On the expiry of the lease – a case for adding a little time into the equation


In our communication with landlords we try to stress the importance of sending us their new tenant documentation early in the month to avoid unnecessary stress and possible disappointment. While month-end stress is part of the job for us, we thought we would break down the registration and vetting process to show landlords how they can ensure a smooth tenant turn-around process.

At around three months before your tenants current lease agreement is up for renewal you will need to make two important decisions:

Decision #1:

Do you want to keep your current tenant or would you like them to move out? Your current lease agreement should give you the option to terminate if you are not happy with the tenant. It is wise to bear in mind factors such as current economic conditions – a tenant in the hand who is a 99% good tenant may be worth much more than the possibility of having no tenant at all. For the purposes of this article, let’s assume that either landlord or tenant decide to terminate. By law a landlord needs to notify the tenant 40 – 80 business days before the expiration of the lease agreement whether or not they plan to renew or terminate the lease.

Decision #2:

Are you prepared to forgo one month’s rent and invest some money in order to get your place ship-shape for your next tenant? You could potentially procure a better tenant at a higher rental. Remember, even if there are no damages, your rental property investment is subject to wear and tear and all homes need some love and attention from time to time.

Consider scenario A:
Think-Ahead Thelma decides to give her current tenant notice and sign up with RentMaster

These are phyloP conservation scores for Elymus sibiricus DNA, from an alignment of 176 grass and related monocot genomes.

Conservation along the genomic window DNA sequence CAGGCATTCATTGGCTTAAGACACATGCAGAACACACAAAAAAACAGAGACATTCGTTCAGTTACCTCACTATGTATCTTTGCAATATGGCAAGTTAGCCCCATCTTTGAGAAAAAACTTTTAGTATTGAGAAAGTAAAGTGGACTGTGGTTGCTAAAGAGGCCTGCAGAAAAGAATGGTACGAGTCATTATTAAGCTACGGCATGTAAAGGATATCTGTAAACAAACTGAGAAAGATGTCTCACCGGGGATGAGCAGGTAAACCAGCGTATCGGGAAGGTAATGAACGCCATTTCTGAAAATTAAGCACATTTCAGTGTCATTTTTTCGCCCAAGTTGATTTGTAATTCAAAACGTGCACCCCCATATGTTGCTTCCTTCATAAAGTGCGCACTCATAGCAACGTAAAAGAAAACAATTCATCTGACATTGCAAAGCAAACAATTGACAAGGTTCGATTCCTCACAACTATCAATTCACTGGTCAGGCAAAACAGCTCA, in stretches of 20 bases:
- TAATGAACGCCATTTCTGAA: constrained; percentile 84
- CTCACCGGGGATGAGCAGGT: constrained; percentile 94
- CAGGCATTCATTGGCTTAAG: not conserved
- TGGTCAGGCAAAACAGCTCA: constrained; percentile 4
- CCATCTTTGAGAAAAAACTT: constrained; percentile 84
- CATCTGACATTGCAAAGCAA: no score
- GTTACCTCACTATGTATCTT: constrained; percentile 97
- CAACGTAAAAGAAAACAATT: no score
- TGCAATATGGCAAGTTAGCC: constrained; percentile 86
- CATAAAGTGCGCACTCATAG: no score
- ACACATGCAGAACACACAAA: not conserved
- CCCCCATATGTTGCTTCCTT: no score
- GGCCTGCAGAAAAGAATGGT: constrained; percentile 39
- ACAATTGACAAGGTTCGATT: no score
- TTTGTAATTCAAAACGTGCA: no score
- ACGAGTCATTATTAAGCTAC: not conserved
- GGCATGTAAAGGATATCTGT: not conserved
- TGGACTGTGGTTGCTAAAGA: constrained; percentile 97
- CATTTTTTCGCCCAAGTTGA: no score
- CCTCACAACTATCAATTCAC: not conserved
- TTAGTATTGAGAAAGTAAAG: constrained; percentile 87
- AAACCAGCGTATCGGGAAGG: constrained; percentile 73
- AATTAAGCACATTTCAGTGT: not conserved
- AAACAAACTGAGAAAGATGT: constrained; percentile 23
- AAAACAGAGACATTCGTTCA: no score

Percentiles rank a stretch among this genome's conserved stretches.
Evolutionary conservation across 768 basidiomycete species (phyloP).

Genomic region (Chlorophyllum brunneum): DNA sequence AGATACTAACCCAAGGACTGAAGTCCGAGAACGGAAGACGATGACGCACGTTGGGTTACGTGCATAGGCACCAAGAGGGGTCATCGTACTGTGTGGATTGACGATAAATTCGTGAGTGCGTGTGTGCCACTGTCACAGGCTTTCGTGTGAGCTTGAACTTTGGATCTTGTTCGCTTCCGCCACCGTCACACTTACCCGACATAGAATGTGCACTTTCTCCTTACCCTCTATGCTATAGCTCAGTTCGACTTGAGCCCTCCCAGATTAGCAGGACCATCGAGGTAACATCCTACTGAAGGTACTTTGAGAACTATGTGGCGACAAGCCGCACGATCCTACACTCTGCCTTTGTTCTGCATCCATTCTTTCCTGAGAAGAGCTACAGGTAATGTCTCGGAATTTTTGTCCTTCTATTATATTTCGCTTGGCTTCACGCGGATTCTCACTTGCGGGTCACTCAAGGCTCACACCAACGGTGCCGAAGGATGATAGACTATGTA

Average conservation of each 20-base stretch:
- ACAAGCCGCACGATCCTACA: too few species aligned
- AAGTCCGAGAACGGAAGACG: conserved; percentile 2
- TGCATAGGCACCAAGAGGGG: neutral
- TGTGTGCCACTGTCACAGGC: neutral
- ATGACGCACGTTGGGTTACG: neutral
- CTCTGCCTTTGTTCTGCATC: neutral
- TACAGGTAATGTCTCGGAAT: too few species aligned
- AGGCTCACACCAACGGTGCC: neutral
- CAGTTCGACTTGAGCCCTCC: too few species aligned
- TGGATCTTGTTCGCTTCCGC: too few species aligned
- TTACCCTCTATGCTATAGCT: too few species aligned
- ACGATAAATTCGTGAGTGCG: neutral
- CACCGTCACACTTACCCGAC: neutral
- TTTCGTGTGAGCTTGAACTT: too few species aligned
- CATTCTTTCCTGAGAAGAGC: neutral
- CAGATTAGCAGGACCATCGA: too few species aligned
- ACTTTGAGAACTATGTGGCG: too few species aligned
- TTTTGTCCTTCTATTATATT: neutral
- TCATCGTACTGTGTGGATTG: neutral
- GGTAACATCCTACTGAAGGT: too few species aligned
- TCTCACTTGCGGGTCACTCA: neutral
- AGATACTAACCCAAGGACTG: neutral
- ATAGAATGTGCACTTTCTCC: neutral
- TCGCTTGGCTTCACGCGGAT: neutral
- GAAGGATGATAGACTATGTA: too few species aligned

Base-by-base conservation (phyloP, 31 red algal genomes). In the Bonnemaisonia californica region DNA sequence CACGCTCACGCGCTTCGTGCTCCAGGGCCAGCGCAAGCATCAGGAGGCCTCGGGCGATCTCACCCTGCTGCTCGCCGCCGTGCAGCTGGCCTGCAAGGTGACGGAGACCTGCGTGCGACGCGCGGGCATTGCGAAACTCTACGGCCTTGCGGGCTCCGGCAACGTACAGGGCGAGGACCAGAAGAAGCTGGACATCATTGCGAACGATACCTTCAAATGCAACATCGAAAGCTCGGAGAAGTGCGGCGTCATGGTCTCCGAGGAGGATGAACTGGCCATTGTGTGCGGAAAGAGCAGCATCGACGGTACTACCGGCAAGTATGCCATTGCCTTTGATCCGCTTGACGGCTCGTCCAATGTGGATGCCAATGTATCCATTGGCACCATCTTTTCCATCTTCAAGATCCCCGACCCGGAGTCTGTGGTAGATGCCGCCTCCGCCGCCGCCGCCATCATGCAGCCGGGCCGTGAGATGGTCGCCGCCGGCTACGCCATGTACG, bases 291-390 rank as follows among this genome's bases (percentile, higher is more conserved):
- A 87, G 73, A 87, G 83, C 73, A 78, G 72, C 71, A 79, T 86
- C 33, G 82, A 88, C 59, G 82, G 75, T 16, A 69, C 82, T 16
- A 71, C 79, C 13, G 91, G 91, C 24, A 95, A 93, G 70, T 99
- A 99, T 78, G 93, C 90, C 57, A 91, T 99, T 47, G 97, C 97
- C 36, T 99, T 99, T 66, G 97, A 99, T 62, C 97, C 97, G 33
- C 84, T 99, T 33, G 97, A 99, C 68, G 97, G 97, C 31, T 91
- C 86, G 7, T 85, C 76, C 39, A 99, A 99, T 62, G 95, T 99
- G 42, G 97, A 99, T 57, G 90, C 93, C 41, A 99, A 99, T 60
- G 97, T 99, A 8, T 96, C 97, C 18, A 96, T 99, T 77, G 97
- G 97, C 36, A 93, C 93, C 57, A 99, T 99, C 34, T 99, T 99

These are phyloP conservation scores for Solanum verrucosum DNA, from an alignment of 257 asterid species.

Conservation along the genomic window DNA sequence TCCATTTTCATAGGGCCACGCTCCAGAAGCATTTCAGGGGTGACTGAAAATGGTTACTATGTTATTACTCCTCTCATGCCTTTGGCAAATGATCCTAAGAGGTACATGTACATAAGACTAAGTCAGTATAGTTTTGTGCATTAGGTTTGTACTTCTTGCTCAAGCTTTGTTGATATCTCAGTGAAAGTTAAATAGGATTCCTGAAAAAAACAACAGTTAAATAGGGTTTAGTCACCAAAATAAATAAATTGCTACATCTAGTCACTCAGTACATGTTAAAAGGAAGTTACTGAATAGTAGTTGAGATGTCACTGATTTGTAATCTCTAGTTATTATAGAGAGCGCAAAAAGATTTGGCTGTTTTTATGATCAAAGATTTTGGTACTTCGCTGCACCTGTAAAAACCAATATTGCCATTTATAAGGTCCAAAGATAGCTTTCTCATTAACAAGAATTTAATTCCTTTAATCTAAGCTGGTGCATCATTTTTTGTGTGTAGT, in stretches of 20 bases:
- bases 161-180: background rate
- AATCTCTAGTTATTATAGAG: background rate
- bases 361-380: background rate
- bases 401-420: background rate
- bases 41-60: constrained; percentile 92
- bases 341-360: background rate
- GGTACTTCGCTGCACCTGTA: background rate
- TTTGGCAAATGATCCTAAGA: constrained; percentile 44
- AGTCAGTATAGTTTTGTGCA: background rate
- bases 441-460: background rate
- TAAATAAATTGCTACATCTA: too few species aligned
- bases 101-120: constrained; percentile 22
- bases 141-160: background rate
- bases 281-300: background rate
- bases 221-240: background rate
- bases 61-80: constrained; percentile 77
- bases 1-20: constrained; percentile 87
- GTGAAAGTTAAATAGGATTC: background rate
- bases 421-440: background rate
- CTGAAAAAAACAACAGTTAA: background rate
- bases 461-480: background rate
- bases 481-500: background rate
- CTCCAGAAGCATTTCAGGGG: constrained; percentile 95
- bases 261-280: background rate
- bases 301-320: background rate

Investing the time and money in giving her unit a “face-lift down time” will reduce the stress levels of all parties concerned:

  • The exiting tenant will be able to move out on the last day of the month (their legal right) without the landlord breathing down their neck
  • Landlord and tenant can perform the exit inspection with a clear view of the property and all damages. (By law the joint exit inspection must be conducted no more than three days prior to the tenant vacating, although we suggest you do this inspection after the tenant has moved their belongings to best be able to determine any damage)
  • The landlord gets a quotation to repair any damages which is deducted from the security deposit. Remember in terms of the Rental Housing Act the landlord has 14 days to affect the repairs and refund the tenant the remaining deposit. If the tenant failed to attend the outgoing inspection the landlord must perform the outgoing inspection on their own within 7 days from the date that the tenant vacated. In such a case the deposit only has to be refunded within 21 days from date of the expiration of the lease. Releasing the deposit is the most common source of anxiety for the tenant, who invariably relies on the deposit to secure a new place
  • The landlord has time to fix the place up properly and focus on finding a good tenant
  • The new tenant can view the newly spruced-up property without tripping over the clutter and drama of the vacating tenant
  • When calculating the new rental, the landlord has factored in half a month’s vacancy per year (assuming a lease agreement period is two years, the legal limit)
  • The landlord has more than enough time to sign up to RentMaster’s rental collection service:
    • The landlord fills in the Mandate and supporting documentation
    • The tenant fills in the Rental Application plus supporting documentation
    • The landlord pays R105 for the credit check
    • When all the above is complete and up-to-date, RentMaster vets and approves the tenant. (Bear in mind:
      • If the tenant is declined, the landlord will have to find a new tenant and submit new forms and documentation
      • It might take us a little while to get through to the correct person at the tenant’s employer – one of our check-points)
    • The landlord and tenant do the entrance inspection, which is included in the lease agreement supplied by RentMaster
    • The landlord and tenant sign the lease agreement and send it to RentMaster
    • The tenant signs a debit order authority
    • The tenant pays RentMaster the deposit
    • Once the preceding three steps are completed, RentMaster adds the tenant to the debit order run
    • The tenant can move in.

Now imagine scenario B:
Last-Minute Lucy gives her current tenant notice and mandates RentMaster to collect the rent from her next tenant:

All of the above but squashed in at the end of the month, remembering that after the 20th of the month we cannot guarantee that we will have the vetting completed by month end.

So, ask yourself: do you really want to add so much stress to your life?